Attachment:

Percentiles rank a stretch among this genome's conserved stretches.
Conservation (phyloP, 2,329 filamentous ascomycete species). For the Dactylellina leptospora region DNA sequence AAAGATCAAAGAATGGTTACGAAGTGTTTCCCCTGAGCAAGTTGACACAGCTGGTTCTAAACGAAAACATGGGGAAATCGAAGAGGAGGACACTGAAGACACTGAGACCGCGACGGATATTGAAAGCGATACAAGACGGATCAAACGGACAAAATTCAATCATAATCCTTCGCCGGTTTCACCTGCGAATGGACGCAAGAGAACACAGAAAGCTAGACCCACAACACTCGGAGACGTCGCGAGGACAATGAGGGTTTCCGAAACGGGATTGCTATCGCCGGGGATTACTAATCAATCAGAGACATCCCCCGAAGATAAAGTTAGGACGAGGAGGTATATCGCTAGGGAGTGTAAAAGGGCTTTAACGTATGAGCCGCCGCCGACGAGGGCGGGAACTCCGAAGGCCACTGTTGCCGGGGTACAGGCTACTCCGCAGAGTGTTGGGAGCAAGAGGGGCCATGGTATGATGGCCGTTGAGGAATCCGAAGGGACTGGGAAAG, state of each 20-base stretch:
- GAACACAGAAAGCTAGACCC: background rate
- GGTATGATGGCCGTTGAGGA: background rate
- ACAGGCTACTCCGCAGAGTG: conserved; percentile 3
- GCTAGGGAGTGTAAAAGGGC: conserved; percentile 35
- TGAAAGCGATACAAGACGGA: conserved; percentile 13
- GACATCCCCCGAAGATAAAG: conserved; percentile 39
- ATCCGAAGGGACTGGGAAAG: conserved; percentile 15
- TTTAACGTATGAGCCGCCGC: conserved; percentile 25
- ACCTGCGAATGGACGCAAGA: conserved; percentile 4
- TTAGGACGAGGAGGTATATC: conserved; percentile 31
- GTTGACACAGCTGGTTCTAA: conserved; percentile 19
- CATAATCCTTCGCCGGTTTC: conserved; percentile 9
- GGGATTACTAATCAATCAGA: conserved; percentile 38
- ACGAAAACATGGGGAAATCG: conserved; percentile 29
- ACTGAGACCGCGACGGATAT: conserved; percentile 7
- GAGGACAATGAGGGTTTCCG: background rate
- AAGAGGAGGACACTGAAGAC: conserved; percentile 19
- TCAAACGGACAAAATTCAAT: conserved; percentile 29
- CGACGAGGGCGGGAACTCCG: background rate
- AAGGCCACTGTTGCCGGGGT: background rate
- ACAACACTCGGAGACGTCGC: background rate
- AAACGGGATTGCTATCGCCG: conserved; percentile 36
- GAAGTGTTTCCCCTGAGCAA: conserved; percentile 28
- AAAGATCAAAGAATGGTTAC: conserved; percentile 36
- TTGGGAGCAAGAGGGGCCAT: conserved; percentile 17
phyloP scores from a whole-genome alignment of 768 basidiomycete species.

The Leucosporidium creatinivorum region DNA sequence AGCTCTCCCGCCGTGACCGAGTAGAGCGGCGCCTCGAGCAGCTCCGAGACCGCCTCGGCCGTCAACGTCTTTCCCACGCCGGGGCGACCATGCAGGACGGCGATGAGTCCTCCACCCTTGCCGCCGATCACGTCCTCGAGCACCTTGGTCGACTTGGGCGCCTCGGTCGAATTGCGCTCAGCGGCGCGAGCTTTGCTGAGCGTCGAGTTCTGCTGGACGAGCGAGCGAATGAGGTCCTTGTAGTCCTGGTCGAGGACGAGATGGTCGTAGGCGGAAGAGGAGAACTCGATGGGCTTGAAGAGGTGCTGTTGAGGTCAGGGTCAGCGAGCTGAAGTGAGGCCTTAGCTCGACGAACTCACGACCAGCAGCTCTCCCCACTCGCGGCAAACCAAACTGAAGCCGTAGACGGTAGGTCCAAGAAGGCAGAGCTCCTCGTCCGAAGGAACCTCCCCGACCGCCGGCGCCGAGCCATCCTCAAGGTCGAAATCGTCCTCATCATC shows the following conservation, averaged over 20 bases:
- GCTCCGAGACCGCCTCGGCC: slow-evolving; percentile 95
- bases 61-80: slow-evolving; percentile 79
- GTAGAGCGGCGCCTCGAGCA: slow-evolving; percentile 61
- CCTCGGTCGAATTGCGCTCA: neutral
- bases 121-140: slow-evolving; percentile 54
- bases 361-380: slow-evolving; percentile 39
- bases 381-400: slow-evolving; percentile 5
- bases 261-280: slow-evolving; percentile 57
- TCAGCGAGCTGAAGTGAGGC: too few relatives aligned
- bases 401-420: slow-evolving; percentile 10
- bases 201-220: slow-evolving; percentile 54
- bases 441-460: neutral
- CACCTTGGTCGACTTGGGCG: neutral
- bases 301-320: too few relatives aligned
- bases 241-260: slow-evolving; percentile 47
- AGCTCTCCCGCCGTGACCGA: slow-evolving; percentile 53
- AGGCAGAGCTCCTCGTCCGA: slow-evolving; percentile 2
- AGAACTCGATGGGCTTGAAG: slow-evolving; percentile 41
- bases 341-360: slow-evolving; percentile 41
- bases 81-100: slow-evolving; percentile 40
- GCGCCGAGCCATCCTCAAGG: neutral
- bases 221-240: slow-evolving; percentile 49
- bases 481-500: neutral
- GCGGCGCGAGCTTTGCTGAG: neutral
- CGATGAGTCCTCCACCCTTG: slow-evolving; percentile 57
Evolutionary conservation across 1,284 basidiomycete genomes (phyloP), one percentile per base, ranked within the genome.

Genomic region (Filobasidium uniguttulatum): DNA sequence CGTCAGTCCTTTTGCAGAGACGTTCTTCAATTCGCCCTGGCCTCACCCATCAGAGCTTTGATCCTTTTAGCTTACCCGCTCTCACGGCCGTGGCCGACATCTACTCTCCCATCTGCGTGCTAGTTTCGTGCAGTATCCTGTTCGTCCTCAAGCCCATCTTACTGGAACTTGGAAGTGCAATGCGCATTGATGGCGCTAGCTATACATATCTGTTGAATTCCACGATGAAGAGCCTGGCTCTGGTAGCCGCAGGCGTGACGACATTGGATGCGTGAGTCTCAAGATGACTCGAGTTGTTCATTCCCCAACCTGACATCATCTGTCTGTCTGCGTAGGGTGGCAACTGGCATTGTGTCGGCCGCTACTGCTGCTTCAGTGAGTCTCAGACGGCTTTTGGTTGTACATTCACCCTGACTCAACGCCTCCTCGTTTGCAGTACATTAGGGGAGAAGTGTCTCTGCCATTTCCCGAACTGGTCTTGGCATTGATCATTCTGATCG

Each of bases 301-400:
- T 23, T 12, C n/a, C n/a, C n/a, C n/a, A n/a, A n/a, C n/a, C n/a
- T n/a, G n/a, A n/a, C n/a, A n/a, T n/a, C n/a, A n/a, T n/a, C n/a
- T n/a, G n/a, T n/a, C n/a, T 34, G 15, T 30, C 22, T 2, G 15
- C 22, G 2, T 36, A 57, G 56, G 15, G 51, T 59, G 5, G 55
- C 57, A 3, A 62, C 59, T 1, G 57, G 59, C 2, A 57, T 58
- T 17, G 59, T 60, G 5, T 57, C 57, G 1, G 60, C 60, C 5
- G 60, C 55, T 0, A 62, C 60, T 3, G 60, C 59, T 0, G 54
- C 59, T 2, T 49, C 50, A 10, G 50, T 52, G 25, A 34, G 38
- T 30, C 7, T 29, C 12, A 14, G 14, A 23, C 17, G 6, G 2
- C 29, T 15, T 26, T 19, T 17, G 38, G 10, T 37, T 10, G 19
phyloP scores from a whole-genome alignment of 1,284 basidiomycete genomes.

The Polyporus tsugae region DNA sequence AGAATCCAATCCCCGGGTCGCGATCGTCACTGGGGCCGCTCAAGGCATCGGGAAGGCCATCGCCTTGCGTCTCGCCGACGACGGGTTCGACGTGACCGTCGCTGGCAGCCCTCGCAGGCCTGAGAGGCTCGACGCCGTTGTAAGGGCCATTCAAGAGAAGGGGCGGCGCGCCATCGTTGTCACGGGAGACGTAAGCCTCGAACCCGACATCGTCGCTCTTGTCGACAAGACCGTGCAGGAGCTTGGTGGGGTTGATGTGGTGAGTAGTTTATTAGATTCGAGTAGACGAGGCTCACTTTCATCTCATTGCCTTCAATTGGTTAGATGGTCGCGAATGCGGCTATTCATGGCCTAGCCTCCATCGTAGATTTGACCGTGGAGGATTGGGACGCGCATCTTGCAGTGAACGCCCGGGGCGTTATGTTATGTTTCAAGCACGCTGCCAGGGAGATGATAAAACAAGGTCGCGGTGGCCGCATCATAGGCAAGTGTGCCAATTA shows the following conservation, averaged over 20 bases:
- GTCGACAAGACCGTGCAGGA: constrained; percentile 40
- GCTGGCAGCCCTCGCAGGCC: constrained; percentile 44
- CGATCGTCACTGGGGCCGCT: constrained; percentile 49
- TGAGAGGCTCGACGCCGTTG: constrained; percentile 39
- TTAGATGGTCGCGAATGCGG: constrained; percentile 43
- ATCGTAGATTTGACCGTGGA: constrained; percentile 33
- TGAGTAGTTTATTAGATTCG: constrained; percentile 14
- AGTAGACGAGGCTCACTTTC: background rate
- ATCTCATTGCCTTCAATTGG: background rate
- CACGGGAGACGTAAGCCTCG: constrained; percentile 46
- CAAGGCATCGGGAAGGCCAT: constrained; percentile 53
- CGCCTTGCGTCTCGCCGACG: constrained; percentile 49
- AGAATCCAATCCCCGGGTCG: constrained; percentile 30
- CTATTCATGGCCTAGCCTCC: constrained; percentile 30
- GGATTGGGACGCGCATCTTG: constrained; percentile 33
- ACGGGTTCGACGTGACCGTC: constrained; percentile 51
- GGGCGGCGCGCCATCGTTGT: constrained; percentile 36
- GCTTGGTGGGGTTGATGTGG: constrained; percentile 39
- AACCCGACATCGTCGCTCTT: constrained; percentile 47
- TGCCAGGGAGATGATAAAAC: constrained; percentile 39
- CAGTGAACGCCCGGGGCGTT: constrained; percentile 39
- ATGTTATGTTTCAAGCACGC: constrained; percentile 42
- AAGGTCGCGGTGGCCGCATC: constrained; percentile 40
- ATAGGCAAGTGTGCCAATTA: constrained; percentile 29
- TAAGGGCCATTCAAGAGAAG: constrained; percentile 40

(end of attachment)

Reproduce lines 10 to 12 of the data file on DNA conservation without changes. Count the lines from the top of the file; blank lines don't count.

- TTTAACGTATGAGCCGCCGC: conserved; percentile 25
- ACCTGCGAATGGACGCAAGA: conserved; percentile 4
- TTAGGACGAGGAGGTATATC: conserved; percentile 31